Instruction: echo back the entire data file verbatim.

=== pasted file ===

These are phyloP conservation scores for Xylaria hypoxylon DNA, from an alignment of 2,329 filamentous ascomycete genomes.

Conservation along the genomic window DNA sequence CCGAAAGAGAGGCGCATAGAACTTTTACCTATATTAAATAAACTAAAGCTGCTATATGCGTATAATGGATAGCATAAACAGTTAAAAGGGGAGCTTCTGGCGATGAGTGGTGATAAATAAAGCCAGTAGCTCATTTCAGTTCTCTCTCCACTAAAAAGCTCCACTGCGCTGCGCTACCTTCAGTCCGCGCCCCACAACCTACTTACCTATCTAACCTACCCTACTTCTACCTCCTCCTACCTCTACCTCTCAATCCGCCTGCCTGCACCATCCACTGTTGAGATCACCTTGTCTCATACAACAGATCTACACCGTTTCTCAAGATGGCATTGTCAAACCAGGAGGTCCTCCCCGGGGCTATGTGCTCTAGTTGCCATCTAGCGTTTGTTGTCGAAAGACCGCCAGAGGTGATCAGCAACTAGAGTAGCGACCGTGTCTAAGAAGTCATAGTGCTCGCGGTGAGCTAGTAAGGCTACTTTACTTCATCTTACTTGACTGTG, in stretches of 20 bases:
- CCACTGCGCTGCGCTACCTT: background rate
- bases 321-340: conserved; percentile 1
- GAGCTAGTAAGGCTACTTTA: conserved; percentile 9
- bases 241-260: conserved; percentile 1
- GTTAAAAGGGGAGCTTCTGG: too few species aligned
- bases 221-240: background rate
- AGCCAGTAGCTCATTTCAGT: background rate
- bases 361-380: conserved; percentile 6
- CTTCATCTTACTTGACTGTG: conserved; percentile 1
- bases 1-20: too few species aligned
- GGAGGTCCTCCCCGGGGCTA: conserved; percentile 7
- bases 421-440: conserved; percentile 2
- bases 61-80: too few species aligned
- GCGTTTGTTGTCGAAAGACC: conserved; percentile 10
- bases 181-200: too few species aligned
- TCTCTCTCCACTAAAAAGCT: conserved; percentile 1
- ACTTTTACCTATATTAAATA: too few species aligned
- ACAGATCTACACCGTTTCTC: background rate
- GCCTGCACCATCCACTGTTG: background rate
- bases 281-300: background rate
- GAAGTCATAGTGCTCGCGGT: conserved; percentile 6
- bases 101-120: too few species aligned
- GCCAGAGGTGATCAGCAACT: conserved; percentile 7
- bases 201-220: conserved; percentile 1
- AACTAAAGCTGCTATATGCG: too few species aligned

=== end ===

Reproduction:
These are phyloP conservation scores for Xylaria hypoxylon DNA, from an alignment of 2,329 filamentous ascomycete genomes.

Conservation along the genomic window DNA sequence CCGAAAGAGAGGCGCATAGAACTTTTACCTATATTAAATAAACTAAAGCTGCTATATGCGTATAATGGATAGCATAAACAGTTAAAAGGGGAGCTTCTGGCGATGAGTGGTGATAAATAAAGCCAGTAGCTCATTTCAGTTCTCTCTCCACTAAAAAGCTCCACTGCGCTGCGCTACCTTCAGTCCGCGCCCCACAACCTACTTACCTATCTAACCTACCCTACTTCTACCTCCTCCTACCTCTACCTCTCAATCCGCCTGCCTGCACCATCCACTGTTGAGATCACCTTGTCTCATACAACAGATCTACACCGTTTCTCAAGATGGCATTGTCAAACCAGGAGGTCCTCCCCGGGGCTATGTGCTCTAGTTGCCATCTAGCGTTTGTTGTCGAAAGACCGCCAGAGGTGATCAGCAACTAGAGTAGCGACCGTGTCTAAGAAGTCATAGTGCTCGCGGTGAGCTAGTAAGGCTACTTTACTTCATCTTACTTGACTGTG, in stretches of 20 bases:
- CCACTGCGCTGCGCTACCTT: background rate
- bases 321-340: conserved; percentile 1
- GAGCTAGTAAGGCTACTTTA: conserved; percentile 9
- bases 241-260: conserved; percentile 1
- GTTAAAAGGGGAGCTTCTGG: too few species aligned
- bases 221-240: background rate
- AGCCAGTAGCTCATTTCAGT: background rate
- bases 361-380: conserved; percentile 6
- CTTCATCTTACTTGACTGTG: conserved; percentile 1
- bases 1-20: too few species aligned
- GGAGGTCCTCCCCGGGGCTA: conserved; percentile 7
- bases 421-440: conserved; percentile 2
- bases 61-80: too few species aligned
- GCGTTTGTTGTCGAAAGACC: conserved; percentile 10
- bases 181-200: too few species aligned
- TCTCTCTCCACTAAAAAGCT: conserved; percentile 1
- ACTTTTACCTATATTAAATA: too few species aligned
- ACAGATCTACACCGTTTCTC: background rate
- GCCTGCACCATCCACTGTTG: background rate
- bases 281-300: background rate
- GAAGTCATAGTGCTCGCGGT: conserved; percentile 6
- bases 101-120: too few species aligned
- GCCAGAGGTGATCAGCAACT: conserved; percentile 7
- bases 201-220: conserved; percentile 1
- AACTAAAGCTGCTATATGCG: too few species aligned